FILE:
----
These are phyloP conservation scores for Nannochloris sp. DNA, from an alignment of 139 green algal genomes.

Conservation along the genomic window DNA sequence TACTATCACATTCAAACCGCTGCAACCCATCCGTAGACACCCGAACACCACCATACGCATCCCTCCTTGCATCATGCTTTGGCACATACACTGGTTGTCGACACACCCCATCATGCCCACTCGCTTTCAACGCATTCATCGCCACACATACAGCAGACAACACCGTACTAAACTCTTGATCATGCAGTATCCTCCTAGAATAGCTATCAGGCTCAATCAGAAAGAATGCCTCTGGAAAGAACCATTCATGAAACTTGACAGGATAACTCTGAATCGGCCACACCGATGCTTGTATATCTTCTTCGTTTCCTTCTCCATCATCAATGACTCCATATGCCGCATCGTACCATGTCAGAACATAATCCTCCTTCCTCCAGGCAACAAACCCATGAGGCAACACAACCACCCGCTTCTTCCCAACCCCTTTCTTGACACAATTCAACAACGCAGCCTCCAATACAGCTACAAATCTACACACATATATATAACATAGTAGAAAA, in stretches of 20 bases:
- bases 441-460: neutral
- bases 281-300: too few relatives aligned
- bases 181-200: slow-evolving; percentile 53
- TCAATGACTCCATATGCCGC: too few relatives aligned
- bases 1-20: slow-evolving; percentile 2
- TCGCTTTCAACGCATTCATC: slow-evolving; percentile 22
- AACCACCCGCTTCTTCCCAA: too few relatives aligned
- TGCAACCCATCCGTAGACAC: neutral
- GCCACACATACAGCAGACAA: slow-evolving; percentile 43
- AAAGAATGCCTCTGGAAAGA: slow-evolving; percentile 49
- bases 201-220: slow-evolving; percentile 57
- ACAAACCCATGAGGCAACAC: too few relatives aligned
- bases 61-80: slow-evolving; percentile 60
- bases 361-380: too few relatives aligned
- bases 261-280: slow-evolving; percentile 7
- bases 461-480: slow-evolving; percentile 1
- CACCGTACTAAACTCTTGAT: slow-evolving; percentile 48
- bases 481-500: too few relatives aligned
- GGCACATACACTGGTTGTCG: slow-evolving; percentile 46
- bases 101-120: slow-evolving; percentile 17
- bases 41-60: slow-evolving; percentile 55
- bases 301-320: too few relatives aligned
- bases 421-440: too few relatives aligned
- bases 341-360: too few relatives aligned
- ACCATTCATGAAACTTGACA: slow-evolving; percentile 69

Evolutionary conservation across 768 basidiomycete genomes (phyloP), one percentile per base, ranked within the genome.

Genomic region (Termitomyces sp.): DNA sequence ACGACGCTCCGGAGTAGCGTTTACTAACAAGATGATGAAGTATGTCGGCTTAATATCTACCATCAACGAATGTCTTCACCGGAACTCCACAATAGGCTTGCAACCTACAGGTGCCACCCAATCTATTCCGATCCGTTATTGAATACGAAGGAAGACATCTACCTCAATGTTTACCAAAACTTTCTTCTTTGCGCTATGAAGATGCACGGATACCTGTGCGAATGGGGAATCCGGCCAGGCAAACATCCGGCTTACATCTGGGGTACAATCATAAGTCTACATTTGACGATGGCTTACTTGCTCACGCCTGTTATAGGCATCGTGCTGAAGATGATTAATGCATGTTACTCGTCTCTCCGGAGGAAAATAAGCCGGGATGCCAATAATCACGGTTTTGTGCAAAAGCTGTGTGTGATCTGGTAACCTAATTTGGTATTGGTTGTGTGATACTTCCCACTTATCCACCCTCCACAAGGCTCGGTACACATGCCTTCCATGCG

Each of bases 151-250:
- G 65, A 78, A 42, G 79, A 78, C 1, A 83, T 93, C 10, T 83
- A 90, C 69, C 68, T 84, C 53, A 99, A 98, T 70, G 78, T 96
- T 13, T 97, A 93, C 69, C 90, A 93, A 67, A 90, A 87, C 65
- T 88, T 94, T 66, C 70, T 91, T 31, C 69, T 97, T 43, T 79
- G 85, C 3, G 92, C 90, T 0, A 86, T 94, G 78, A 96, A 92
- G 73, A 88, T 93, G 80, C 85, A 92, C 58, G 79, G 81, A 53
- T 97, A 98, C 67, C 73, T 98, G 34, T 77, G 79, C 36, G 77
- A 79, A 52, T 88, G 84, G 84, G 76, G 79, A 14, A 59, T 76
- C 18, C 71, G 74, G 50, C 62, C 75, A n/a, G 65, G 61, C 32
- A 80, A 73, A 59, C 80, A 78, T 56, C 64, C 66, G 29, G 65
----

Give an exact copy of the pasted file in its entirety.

These are phyloP conservation scores for Nannochloris sp. DNA, from an alignment of 139 green algal genomes.

Conservation along the genomic window DNA sequence TACTATCACATTCAAACCGCTGCAACCCATCCGTAGACACCCGAACACCACCATACGCATCCCTCCTTGCATCATGCTTTGGCACATACACTGGTTGTCGACACACCCCATCATGCCCACTCGCTTTCAACGCATTCATCGCCACACATACAGCAGACAACACCGTACTAAACTCTTGATCATGCAGTATCCTCCTAGAATAGCTATCAGGCTCAATCAGAAAGAATGCCTCTGGAAAGAACCATTCATGAAACTTGACAGGATAACTCTGAATCGGCCACACCGATGCTTGTATATCTTCTTCGTTTCCTTCTCCATCATCAATGACTCCATATGCCGCATCGTACCATGTCAGAACATAATCCTCCTTCCTCCAGGCAACAAACCCATGAGGCAACACAACCACCCGCTTCTTCCCAACCCCTTTCTTGACACAATTCAACAACGCAGCCTCCAATACAGCTACAAATCTACACACATATATATAACATAGTAGAAAA, in stretches of 20 bases:
- bases 441-460: neutral
- bases 281-300: too few relatives aligned
- bases 181-200: slow-evolving; percentile 53
- TCAATGACTCCATATGCCGC: too few relatives aligned
- bases 1-20: slow-evolving; percentile 2
- TCGCTTTCAACGCATTCATC: slow-evolving; percentile 22
- AACCACCCGCTTCTTCCCAA: too few relatives aligned
- TGCAACCCATCCGTAGACAC: neutral
- GCCACACATACAGCAGACAA: slow-evolving; percentile 43
- AAAGAATGCCTCTGGAAAGA: slow-evolving; percentile 49
- bases 201-220: slow-evolving; percentile 57
- ACAAACCCATGAGGCAACAC: too few relatives aligned
- bases 61-80: slow-evolving; percentile 60
- bases 361-380: too few relatives aligned
- bases 261-280: slow-evolving; percentile 7
- bases 461-480: slow-evolving; percentile 1
- CACCGTACTAAACTCTTGAT: slow-evolving; percentile 48
- bases 481-500: too few relatives aligned
- GGCACATACACTGGTTGTCG: slow-evolving; percentile 46
- bases 101-120: slow-evolving; percentile 17
- bases 41-60: slow-evolving; percentile 55
- bases 301-320: too few relatives aligned
- bases 421-440: too few relatives aligned
- bases 341-360: too few relatives aligned
- ACCATTCATGAAACTTGACA: slow-evolving; percentile 69

Evolutionary conservation across 768 basidiomycete genomes (phyloP), one percentile per base, ranked within the genome.

Genomic region (Termitomyces sp.): DNA sequence ACGACGCTCCGGAGTAGCGTTTACTAACAAGATGATGAAGTATGTCGGCTTAATATCTACCATCAACGAATGTCTTCACCGGAACTCCACAATAGGCTTGCAACCTACAGGTGCCACCCAATCTATTCCGATCCGTTATTGAATACGAAGGAAGACATCTACCTCAATGTTTACCAAAACTTTCTTCTTTGCGCTATGAAGATGCACGGATACCTGTGCGAATGGGGAATCCGGCCAGGCAAACATCCGGCTTACATCTGGGGTACAATCATAAGTCTACATTTGACGATGGCTTACTTGCTCACGCCTGTTATAGGCATCGTGCTGAAGATGATTAATGCATGTTACTCGTCTCTCCGGAGGAAAATAAGCCGGGATGCCAATAATCACGGTTTTGTGCAAAAGCTGTGTGTGATCTGGTAACCTAATTTGGTATTGGTTGTGTGATACTTCCCACTTATCCACCCTCCACAAGGCTCGGTACACATGCCTTCCATGCG

Each of bases 151-250:
- G 65, A 78, A 42, G 79, A 78, C 1, A 83, T 93, C 10, T 83
- A 90, C 69, C 68, T 84, C 53, A 99, A 98, T 70, G 78, T 96
- T 13, T 97, A 93, C 69, C 90, A 93, A 67, A 90, A 87, C 65
- T 88, T 94, T 66, C 70, T 91, T 31, C 69, T 97, T 43, T 79
- G 85, C 3, G 92, C 90, T 0, A 86, T 94, G 78, A 96, A 92
- G 73, A 88, T 93, G 80, C 85, A 92, C 58, G 79, G 81, A 53
- T 97, A 98, C 67, C 73, T 98, G 34, T 77, G 79, C 36, G 77
- A 79, A 52, T 88, G 84, G 84, G 76, G 79, A 14, A 59, T 76
- C 18, C 71, G 74, G 50, C 62, C 75, A n/a, G 65, G 61, C 32
- A 80, A 73, A 59, C 80, A 78, T 56, C 64, C 66, G 29, G 65